Top Deck: Metering and Flashes
All right, next up, same button but the front dial controls our metering system. And so, we have a number of different metering systems. So, let's look a little bit more detail as to what's going on. The first and most basic of these metering systems is the Digital ESP. The Electro-Servo Pattern which is 324 segments, and is really good for mixed and general lighting situations. And anything where you're gonna have brights and shadows, it really kind of does this amazing job of analyzing all the areas, running it through an algorithm, and then coming up with a proper exposure for it. For those who like a traditional metering system, cameras back from the 70s and 80s used center weighted metering. And so, if you have a subject in the middle of the frame that fills up most of the frame, it's gonna do a nice even job on that. Some photographers like to have a very precise area so that they can meter the light in one particular area, and then it doesn't matter how bright or how dark the re...
st of the area is. And so, if you have a small subject that is of average brightness, the spot area would do a pretty good job. Now, the camera has a couple of other metering modes that are not common on other cameras. The first is a Spot Highlight mode. And so, it's a spot metering but it gives it about a two stop EV push. And so, it's great for putting on a subject that you know you want to be brighter than average, but you don't want that area to be blown out. And so, the Spot Shadow is exactly the opposite. It's an area you would put on an area that is notably dark, but that you don't want to be perfectly black. And so, it's gonna really depend on how you, your style of shooting as to what you would choose. For the most part, I use the Digital ESP meter about 100% of the time. I will do some tweaking manually or with the exposure compensation from there. But these are just different tools to accommodate different ways that different people work. All right, so we got a lot of controls with those two buttons. But if you want, we can have different controls with those two buttons. You can go in to the Button/Dial/Lever options for the function lever settings and switch settings, and you can go in and you can change what these control. And so, if you don't like these controlling the drive, HDR, focusing, and metering, well you can have them control Bracketing and Flash Exposure Compensation. If you find those more useful, you can do that in the Function Lever settings. Camera has a Hot Shoe. It's got a little cover on it, which isn't real important but it comes with a little Hot Shoe. And so, let's talk a little bit about the optional flashes from Olympus. It comes with the FL-LM3 which is a not very powerful flash. But if you just need a little kicker there, it'll do the job. It has a little bit of a tilt upwards. It's not powerful enough to work under most bounce situations, but you can use it if necessary or if it does work. They do have a number of larger flashes that are gonna sell for more money and are gonna have much, much more power. Most of these flashes are available for use with the wireless flash system that we'll talk a little bit about. These other ones will use external batteries. And as you can see, their guide number, their power rating is much, much higher. So, if you are gonna be shooting flash for multiple subjects very quickly or larger groups, or on a regular basis, I would probably look at the FL- which is their top of the line flash. They do make a couple of other smaller flashes which can be use wirelessly. And so, they do give you the wireless option of triggering an off camera flash cause you do need a flash on your camera to trigger all of the other ones. All right, next up we do have stereo microphones so that when you are recording you'll get stereo sound. It's not the greatest sound in the world but it does record that. And then there's a little UFO or Saturn symbol on the side, and that is the focal plane. Not really important to most photographers, but if you're into macro photography or cinematography where you need to measure the distance from where the sensor is to your subject, that is where the sensor is and how deep it is into the camera.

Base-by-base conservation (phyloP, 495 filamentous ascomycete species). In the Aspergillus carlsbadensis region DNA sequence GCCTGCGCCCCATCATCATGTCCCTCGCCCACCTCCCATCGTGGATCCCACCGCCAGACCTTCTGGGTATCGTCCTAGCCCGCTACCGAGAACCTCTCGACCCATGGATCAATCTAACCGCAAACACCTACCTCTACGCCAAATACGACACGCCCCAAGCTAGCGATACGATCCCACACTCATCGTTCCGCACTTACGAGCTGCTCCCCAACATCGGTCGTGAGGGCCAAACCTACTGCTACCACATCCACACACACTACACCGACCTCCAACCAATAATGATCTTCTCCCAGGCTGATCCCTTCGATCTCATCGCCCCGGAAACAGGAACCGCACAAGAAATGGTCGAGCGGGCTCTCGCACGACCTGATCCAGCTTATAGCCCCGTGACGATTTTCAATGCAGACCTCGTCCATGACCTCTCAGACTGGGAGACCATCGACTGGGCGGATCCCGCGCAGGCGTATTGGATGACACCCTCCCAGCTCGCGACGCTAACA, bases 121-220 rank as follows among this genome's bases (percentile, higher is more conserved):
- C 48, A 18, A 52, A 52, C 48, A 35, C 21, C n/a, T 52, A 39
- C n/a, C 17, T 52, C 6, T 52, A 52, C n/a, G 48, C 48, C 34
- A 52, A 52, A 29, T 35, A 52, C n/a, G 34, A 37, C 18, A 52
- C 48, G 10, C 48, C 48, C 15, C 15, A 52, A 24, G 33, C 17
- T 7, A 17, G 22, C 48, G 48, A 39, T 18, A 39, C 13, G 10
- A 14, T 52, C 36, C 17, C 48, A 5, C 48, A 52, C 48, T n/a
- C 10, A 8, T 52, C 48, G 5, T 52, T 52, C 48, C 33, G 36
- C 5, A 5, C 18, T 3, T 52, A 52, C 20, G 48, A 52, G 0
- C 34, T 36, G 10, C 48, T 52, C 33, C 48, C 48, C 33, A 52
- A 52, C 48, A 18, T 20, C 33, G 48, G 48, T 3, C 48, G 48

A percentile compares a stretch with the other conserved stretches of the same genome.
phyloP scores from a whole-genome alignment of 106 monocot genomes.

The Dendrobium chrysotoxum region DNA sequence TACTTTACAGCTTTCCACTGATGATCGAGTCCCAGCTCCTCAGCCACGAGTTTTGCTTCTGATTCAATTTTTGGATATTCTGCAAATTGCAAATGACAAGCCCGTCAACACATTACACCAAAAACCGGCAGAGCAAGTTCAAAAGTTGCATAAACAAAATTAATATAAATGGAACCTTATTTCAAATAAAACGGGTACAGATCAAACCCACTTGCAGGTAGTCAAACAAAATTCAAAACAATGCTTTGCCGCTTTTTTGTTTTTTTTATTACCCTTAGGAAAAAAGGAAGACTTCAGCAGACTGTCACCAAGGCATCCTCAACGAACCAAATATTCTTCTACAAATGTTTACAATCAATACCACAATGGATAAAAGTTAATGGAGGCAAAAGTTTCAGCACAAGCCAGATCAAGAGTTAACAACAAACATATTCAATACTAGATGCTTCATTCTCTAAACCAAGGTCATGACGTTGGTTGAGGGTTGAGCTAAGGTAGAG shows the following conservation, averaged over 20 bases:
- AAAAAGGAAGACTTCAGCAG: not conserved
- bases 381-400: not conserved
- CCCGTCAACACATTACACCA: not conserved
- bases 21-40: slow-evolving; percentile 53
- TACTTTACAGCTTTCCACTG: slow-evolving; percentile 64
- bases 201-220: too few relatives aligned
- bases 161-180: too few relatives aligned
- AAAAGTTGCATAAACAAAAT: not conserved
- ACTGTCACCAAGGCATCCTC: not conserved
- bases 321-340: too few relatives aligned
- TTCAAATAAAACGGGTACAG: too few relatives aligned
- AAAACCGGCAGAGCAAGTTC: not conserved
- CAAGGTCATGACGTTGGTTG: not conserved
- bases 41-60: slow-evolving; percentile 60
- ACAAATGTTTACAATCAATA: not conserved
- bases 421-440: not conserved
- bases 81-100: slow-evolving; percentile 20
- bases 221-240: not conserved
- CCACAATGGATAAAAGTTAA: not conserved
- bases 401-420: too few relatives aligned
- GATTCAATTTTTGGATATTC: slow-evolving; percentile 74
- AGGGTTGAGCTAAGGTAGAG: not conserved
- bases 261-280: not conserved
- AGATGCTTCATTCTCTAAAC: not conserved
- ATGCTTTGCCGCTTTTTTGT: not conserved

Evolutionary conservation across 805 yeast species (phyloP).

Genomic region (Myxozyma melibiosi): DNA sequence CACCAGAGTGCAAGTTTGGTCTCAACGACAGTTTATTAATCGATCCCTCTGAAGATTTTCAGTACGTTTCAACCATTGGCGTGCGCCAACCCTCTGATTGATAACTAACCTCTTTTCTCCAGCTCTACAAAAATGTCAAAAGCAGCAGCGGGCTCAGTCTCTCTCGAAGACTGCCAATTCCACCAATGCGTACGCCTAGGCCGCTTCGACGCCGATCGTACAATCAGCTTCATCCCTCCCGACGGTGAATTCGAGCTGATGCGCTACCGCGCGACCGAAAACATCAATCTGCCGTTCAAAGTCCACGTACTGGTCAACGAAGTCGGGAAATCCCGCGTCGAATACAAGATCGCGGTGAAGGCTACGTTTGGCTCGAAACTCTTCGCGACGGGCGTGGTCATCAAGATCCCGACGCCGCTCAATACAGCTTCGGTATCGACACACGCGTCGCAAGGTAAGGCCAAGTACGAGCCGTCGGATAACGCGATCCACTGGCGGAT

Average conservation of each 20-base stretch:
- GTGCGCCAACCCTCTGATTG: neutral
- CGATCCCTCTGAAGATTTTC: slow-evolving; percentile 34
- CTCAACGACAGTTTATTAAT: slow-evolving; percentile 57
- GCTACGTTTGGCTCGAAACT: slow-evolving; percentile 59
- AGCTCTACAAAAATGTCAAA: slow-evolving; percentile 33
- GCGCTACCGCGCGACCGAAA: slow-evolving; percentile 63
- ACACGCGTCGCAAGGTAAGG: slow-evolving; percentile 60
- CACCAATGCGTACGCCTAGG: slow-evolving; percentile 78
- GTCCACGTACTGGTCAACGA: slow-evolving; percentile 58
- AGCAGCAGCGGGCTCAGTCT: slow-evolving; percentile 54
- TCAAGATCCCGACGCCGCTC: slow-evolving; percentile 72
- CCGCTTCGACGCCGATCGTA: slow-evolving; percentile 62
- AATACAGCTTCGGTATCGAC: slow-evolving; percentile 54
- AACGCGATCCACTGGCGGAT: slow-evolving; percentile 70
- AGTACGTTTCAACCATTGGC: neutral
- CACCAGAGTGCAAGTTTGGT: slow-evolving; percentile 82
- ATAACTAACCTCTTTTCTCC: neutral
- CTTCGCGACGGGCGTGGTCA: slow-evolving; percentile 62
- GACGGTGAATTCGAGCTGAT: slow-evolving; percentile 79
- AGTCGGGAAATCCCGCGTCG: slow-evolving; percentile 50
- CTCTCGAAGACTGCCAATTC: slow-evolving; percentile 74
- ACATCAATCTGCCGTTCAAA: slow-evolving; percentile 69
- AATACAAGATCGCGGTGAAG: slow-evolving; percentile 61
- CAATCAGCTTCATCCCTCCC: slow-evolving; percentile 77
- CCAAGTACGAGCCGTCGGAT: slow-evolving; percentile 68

Are there different versions of Lightroom that support or don't support what you showed earlier with the ...
So, as I was warming up for today's class and trying it on My computer, it wasn't working because I was using Lightroom version 6. and you need to either 6.9 or 6.10, if I recall the numbers correctly. So, you do need kind of the current versions of Lightroom to work because this camera and that ORI file to my knowledge did not exist more than just a couple months ago. And so, all those old versions of Lightroom didn't know about this. And so, Adobe didn't know how to read those files but now they do.
Well, actually let me clarify. Lightroom still does not know how to identify the ORI files, but they can identify the new files or F files from this camera.
Okay. When would you wanna shoot ... Jerry asked, when would you wanna shoot in hi-res mode versus--
The hi-res mode might be good if you are trying to get, obviously, the largest resolution of a subject that's not moving. So, let's say your friend did a painting and they need a high resolution copy of this painting for archival reasons. You could set it up, the picture's not moving, or the sculpture or whatever artwork they did is not moving. You got your camera on a tripod. So, a situation like that. Architectural photography, it could work quite well for that. It's just not gonna work for handheld. It's not gonna work super well for landscape if there's a lot of things moving.
If it's trees moving, that's really bad. If it's water moving, that's probably not so bad.
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